The proposed FY 2020 regulation also calls for another change: calculating FY 2020 payments based on one year of data instead of three, as has been the case in recent years. NASH opposes this shift in approach. With so little auditing completed and the auditing that has been done of questionable value, NASH opposes any methodology for calculating hospitals’ Medicare DSH uncompensated care payments that relies on data from just a single year. In addition to the problems specific to 2015 and 2017 data, outlined above, NASH objects to using data from just one year because the possibility of aberrant data from any one year skewing the distribution of Medicare DSH uncompensated care payments is too great.

CMS is on record expressing this same view, writing in the final FY 2017 regulation that

…because the data used to make uncompensated care payment determinations are not subject to reconciliation after the end of the fiscal year, we believe that it would be appropriate to expand the time period for the data used to calculate Factor 3 from one cost reporting period to three cost reporting periods. We stated that using data from more than one cost reporting period would mitigate undue fluctuations in the amount of uncompensated care payments to hospitals from year to year and smooth over anomalies between cost reporting periods.

Also,

We stated that we believe that computing Factor 3 using data from three cost reporting periods would best stabilize hospitals’ uncompensated care payments while maintaining the recency of the data used in the Factor 3 calculation. We indicated that we believe using data from two cost reporting periods would not be as stable while using data from more than three cost reporting periods could result in using overly dated information.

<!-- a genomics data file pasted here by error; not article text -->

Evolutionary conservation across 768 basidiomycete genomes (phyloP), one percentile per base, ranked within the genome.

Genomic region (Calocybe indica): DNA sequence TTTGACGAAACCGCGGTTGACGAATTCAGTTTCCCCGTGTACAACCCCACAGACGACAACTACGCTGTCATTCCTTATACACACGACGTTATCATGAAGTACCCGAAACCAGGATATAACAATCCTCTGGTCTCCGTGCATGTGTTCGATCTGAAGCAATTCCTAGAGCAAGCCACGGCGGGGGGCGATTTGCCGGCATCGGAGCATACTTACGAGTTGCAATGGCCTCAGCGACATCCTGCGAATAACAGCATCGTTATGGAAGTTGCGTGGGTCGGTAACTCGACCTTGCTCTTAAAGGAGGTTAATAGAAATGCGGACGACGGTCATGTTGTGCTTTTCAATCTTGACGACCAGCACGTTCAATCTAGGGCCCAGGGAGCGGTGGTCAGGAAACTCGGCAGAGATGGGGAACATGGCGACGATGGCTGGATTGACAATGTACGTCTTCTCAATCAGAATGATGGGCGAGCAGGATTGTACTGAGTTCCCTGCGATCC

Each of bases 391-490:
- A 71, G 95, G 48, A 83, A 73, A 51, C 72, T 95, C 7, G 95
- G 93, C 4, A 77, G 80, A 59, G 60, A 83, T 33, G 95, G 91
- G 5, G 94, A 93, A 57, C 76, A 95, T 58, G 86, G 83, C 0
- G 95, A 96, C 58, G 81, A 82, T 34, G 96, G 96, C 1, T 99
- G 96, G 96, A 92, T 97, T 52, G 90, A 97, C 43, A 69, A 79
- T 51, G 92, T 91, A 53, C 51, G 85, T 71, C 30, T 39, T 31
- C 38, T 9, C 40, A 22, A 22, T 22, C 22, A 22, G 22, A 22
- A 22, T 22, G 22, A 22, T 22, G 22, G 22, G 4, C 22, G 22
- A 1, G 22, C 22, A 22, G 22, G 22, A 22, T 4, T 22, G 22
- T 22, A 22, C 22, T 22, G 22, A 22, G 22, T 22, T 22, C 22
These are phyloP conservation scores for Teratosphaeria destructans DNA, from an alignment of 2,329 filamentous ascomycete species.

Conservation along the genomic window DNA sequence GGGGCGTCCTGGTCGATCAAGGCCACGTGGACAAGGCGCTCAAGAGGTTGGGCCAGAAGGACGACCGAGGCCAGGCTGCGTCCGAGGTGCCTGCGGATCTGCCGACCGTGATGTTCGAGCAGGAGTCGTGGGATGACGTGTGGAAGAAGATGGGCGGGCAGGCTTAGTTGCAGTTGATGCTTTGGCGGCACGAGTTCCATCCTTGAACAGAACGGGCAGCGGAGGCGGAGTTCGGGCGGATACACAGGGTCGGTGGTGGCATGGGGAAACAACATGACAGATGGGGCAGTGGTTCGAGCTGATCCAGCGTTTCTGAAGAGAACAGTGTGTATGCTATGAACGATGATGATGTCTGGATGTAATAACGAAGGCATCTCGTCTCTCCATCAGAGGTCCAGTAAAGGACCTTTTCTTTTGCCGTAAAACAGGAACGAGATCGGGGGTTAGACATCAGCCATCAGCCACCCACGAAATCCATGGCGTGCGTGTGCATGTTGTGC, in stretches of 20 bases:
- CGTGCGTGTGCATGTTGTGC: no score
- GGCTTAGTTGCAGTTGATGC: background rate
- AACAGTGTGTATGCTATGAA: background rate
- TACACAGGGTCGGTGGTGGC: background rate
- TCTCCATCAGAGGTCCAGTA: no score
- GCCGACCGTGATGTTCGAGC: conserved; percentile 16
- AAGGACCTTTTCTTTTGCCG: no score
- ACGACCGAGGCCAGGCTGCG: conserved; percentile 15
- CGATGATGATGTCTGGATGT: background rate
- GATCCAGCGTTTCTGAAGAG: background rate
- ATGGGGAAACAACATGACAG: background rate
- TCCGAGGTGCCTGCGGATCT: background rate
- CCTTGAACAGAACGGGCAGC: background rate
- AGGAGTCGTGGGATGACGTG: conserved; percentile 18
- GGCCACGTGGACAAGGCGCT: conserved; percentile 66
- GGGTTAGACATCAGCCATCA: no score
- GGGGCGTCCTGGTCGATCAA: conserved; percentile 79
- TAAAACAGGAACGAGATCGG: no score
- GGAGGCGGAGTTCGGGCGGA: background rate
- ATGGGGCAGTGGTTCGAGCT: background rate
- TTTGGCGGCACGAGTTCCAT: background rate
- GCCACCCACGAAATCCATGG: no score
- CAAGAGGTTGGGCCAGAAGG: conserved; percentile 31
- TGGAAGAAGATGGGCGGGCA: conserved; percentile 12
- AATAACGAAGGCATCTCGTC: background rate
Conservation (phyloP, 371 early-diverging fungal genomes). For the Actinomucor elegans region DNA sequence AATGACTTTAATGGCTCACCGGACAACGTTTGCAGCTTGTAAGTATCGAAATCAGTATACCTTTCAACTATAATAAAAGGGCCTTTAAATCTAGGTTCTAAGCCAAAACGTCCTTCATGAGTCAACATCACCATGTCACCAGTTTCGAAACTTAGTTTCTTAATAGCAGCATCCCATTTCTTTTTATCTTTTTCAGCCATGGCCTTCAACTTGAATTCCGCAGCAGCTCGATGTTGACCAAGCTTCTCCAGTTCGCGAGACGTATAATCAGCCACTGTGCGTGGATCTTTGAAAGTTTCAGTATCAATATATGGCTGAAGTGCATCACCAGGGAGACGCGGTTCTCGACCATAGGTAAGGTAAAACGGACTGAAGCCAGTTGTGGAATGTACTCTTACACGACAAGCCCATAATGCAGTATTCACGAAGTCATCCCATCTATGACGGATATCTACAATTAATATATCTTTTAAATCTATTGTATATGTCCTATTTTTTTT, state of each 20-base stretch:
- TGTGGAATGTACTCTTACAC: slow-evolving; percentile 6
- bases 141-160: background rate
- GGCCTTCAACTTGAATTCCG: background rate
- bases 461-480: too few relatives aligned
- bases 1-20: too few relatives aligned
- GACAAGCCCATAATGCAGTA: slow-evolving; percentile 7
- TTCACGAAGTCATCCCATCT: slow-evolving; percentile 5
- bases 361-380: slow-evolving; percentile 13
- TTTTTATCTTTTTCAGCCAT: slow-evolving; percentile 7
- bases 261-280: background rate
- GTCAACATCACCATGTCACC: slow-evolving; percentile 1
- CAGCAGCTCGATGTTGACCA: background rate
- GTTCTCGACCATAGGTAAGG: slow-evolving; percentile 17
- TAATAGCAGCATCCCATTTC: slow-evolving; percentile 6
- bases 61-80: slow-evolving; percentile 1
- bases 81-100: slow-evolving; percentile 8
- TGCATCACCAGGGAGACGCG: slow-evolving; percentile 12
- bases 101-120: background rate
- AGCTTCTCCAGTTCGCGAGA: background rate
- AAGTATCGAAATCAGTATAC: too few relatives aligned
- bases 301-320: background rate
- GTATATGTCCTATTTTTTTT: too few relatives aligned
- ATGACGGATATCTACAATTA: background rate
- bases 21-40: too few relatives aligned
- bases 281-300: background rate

Until now, CMS had insisted on basing these payments on three years of data even after it shifted from basing payments on the low-income proxy to uncompensated care data as reported on the S-10. Now, however, it proposes changing its approach and basing the payments’ calculation on just a single year of data, leaving hospitals potentially vulnerable to precipitous declines in their Medicare DSH uncompensated care payments because of either one unusual year of their own activity or questionable reporting by other hospitals.

Accuracy in S-10 reporting is so important because Medicare DSH payments are made out of a single pool of federal funds, with hospitals drawing from that pool based on the amount of uncompensated care they provide in comparison to other DSH-eligible hospitals. As a result, every hospital’s reporting affects how much Medicare DSH uncompensated care money every other DSH-eligible hospital receives. Whether the result of misinterpreting the S-10’s instructions, placing the wrong data on the wrong line on the form, an accounting or mathematical error, or an attempt to maximize their potential Medicare DSH uncompensated care revenue, some hospitals could unfairly receive a windfall of Medicare DSH uncompensated care money – and they would do so at the expense of other hospitals, including those that reported their data exactly as CMS intended. Conversely, the same reporting mistakes could result in aberrant data in which some hospitals’ uncompensated care is under-reported, resulting in such hospitals not receiving the Medicare DSH uncompensated care payments to which they should reasonably be entitled.